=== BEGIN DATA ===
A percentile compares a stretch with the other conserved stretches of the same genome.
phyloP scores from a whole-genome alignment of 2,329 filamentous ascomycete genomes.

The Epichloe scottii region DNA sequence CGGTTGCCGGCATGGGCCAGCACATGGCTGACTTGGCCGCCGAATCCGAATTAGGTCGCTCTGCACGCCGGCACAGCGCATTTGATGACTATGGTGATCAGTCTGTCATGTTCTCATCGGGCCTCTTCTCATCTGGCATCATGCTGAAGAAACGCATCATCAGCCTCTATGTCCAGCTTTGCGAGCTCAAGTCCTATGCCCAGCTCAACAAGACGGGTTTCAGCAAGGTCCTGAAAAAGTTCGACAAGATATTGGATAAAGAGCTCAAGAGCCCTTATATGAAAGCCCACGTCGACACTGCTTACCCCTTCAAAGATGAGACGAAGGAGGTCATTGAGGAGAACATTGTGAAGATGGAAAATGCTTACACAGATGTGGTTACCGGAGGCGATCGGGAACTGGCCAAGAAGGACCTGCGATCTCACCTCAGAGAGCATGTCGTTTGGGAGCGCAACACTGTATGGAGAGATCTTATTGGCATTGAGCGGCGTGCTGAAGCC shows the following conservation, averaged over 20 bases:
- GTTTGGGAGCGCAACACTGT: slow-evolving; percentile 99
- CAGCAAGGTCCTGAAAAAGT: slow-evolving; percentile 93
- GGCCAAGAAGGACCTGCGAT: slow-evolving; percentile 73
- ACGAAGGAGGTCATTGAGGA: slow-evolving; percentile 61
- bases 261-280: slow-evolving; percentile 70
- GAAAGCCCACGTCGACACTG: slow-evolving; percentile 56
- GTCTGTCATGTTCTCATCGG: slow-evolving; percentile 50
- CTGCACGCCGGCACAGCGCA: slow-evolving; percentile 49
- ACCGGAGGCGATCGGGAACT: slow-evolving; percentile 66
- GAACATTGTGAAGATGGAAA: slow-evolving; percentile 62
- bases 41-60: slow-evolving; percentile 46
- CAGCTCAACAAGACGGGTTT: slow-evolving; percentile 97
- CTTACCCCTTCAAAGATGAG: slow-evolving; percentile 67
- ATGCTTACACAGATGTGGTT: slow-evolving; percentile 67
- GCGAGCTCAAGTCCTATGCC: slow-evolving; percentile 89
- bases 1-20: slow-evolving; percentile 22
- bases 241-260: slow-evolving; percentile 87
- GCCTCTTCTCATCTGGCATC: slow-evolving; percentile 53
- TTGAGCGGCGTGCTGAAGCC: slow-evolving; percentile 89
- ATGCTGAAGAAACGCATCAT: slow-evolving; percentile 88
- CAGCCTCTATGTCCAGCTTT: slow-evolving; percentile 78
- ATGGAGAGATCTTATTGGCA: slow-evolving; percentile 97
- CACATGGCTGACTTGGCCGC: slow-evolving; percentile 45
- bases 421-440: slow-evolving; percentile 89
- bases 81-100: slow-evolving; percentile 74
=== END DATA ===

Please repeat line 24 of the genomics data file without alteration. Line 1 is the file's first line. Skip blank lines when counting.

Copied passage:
- CAGCCTCTATGTCCAGCTTT: slow-evolving; percentile 78